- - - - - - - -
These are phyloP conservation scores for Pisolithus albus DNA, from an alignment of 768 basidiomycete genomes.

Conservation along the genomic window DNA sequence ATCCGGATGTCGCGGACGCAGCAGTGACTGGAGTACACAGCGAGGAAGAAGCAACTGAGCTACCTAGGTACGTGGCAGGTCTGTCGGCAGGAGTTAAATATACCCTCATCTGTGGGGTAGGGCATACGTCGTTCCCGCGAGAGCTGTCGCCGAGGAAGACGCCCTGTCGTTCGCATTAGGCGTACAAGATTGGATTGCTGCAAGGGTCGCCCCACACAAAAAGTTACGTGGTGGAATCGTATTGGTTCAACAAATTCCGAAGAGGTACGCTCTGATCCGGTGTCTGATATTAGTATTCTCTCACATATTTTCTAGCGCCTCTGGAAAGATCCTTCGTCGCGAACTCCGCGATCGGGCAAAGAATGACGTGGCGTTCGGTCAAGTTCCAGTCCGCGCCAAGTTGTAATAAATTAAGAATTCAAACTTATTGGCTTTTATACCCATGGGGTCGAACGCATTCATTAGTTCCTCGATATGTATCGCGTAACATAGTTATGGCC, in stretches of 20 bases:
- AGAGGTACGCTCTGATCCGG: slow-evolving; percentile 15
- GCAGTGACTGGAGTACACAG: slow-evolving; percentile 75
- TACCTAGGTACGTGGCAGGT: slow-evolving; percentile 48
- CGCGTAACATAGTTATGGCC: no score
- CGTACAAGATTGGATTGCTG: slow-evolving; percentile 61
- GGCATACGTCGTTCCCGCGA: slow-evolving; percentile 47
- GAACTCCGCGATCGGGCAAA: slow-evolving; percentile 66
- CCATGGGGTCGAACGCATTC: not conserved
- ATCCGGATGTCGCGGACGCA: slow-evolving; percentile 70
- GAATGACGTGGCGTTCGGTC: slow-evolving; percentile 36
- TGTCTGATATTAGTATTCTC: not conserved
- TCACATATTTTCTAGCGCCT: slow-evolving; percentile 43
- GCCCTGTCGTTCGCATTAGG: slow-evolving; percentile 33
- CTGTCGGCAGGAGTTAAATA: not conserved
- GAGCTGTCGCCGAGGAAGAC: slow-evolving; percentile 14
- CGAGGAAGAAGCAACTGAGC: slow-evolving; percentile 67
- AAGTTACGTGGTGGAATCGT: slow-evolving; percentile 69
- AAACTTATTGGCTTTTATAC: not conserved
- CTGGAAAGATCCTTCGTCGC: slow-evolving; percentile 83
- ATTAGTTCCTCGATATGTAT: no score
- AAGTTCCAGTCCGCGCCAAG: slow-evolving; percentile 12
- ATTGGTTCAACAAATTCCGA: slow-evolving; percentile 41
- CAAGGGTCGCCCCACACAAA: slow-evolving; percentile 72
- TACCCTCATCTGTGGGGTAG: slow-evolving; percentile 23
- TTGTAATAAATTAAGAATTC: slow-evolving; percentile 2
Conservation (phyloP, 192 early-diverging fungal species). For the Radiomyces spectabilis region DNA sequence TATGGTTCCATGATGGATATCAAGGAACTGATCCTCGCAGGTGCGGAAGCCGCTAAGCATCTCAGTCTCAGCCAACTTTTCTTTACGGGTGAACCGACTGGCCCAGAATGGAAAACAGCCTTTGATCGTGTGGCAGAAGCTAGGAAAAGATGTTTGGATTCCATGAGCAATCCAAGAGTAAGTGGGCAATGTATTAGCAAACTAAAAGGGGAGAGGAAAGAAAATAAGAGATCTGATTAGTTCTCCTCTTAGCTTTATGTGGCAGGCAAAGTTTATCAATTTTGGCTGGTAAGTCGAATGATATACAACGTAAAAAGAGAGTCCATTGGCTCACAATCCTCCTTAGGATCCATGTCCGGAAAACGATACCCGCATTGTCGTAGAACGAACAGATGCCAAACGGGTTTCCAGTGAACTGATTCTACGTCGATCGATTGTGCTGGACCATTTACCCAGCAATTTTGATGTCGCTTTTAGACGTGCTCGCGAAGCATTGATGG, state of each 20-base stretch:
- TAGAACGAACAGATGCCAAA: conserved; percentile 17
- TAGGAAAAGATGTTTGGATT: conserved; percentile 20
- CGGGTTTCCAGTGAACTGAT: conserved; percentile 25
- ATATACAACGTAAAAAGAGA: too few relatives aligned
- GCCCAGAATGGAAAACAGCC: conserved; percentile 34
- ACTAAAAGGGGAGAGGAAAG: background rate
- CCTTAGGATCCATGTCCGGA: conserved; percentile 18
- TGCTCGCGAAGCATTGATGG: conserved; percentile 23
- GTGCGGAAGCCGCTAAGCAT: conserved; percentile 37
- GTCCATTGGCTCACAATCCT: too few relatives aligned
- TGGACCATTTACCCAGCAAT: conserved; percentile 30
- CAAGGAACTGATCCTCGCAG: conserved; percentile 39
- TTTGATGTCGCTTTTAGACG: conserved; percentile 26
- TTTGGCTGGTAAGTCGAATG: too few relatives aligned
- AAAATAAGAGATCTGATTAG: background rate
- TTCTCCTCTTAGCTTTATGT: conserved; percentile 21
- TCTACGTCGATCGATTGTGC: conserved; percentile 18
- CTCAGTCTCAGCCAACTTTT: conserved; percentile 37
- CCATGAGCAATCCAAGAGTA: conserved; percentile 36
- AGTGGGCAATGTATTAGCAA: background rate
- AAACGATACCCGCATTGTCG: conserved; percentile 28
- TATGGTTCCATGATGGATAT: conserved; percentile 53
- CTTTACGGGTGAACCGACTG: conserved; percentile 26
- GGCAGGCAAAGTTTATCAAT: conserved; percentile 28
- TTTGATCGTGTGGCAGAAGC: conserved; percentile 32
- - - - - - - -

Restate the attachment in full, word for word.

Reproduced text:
These are phyloP conservation scores for Pisolithus albus DNA, from an alignment of 768 basidiomycete genomes.

Conservation along the genomic window DNA sequence ATCCGGATGTCGCGGACGCAGCAGTGACTGGAGTACACAGCGAGGAAGAAGCAACTGAGCTACCTAGGTACGTGGCAGGTCTGTCGGCAGGAGTTAAATATACCCTCATCTGTGGGGTAGGGCATACGTCGTTCCCGCGAGAGCTGTCGCCGAGGAAGACGCCCTGTCGTTCGCATTAGGCGTACAAGATTGGATTGCTGCAAGGGTCGCCCCACACAAAAAGTTACGTGGTGGAATCGTATTGGTTCAACAAATTCCGAAGAGGTACGCTCTGATCCGGTGTCTGATATTAGTATTCTCTCACATATTTTCTAGCGCCTCTGGAAAGATCCTTCGTCGCGAACTCCGCGATCGGGCAAAGAATGACGTGGCGTTCGGTCAAGTTCCAGTCCGCGCCAAGTTGTAATAAATTAAGAATTCAAACTTATTGGCTTTTATACCCATGGGGTCGAACGCATTCATTAGTTCCTCGATATGTATCGCGTAACATAGTTATGGCC, in stretches of 20 bases:
- AGAGGTACGCTCTGATCCGG: slow-evolving; percentile 15
- GCAGTGACTGGAGTACACAG: slow-evolving; percentile 75
- TACCTAGGTACGTGGCAGGT: slow-evolving; percentile 48
- CGCGTAACATAGTTATGGCC: no score
- CGTACAAGATTGGATTGCTG: slow-evolving; percentile 61
- GGCATACGTCGTTCCCGCGA: slow-evolving; percentile 47
- GAACTCCGCGATCGGGCAAA: slow-evolving; percentile 66
- CCATGGGGTCGAACGCATTC: not conserved
- ATCCGGATGTCGCGGACGCA: slow-evolving; percentile 70
- GAATGACGTGGCGTTCGGTC: slow-evolving; percentile 36
- TGTCTGATATTAGTATTCTC: not conserved
- TCACATATTTTCTAGCGCCT: slow-evolving; percentile 43
- GCCCTGTCGTTCGCATTAGG: slow-evolving; percentile 33
- CTGTCGGCAGGAGTTAAATA: not conserved
- GAGCTGTCGCCGAGGAAGAC: slow-evolving; percentile 14
- CGAGGAAGAAGCAACTGAGC: slow-evolving; percentile 67
- AAGTTACGTGGTGGAATCGT: slow-evolving; percentile 69
- AAACTTATTGGCTTTTATAC: not conserved
- CTGGAAAGATCCTTCGTCGC: slow-evolving; percentile 83
- ATTAGTTCCTCGATATGTAT: no score
- AAGTTCCAGTCCGCGCCAAG: slow-evolving; percentile 12
- ATTGGTTCAACAAATTCCGA: slow-evolving; percentile 41
- CAAGGGTCGCCCCACACAAA: slow-evolving; percentile 72
- TACCCTCATCTGTGGGGTAG: slow-evolving; percentile 23
- TTGTAATAAATTAAGAATTC: slow-evolving; percentile 2
Conservation (phyloP, 192 early-diverging fungal species). For the Radiomyces spectabilis region DNA sequence TATGGTTCCATGATGGATATCAAGGAACTGATCCTCGCAGGTGCGGAAGCCGCTAAGCATCTCAGTCTCAGCCAACTTTTCTTTACGGGTGAACCGACTGGCCCAGAATGGAAAACAGCCTTTGATCGTGTGGCAGAAGCTAGGAAAAGATGTTTGGATTCCATGAGCAATCCAAGAGTAAGTGGGCAATGTATTAGCAAACTAAAAGGGGAGAGGAAAGAAAATAAGAGATCTGATTAGTTCTCCTCTTAGCTTTATGTGGCAGGCAAAGTTTATCAATTTTGGCTGGTAAGTCGAATGATATACAACGTAAAAAGAGAGTCCATTGGCTCACAATCCTCCTTAGGATCCATGTCCGGAAAACGATACCCGCATTGTCGTAGAACGAACAGATGCCAAACGGGTTTCCAGTGAACTGATTCTACGTCGATCGATTGTGCTGGACCATTTACCCAGCAATTTTGATGTCGCTTTTAGACGTGCTCGCGAAGCATTGATGG, state of each 20-base stretch:
- TAGAACGAACAGATGCCAAA: conserved; percentile 17
- TAGGAAAAGATGTTTGGATT: conserved; percentile 20
- CGGGTTTCCAGTGAACTGAT: conserved; percentile 25
- ATATACAACGTAAAAAGAGA: too few relatives aligned
- GCCCAGAATGGAAAACAGCC: conserved; percentile 34
- ACTAAAAGGGGAGAGGAAAG: background rate
- CCTTAGGATCCATGTCCGGA: conserved; percentile 18
- TGCTCGCGAAGCATTGATGG: conserved; percentile 23
- GTGCGGAAGCCGCTAAGCAT: conserved; percentile 37
- GTCCATTGGCTCACAATCCT: too few relatives aligned
- TGGACCATTTACCCAGCAAT: conserved; percentile 30
- CAAGGAACTGATCCTCGCAG: conserved; percentile 39
- TTTGATGTCGCTTTTAGACG: conserved; percentile 26
- TTTGGCTGGTAAGTCGAATG: too few relatives aligned
- AAAATAAGAGATCTGATTAG: background rate
- TTCTCCTCTTAGCTTTATGT: conserved; percentile 21
- TCTACGTCGATCGATTGTGC: conserved; percentile 18
- CTCAGTCTCAGCCAACTTTT: conserved; percentile 37
- CCATGAGCAATCCAAGAGTA: conserved; percentile 36
- AGTGGGCAATGTATTAGCAA: background rate
- AAACGATACCCGCATTGTCG: conserved; percentile 28
- TATGGTTCCATGATGGATAT: conserved; percentile 53
- CTTTACGGGTGAACCGACTG: conserved; percentile 26
- GGCAGGCAAAGTTTATCAAT: conserved; percentile 28
- TTTGATCGTGTGGCAGAAGC: conserved; percentile 32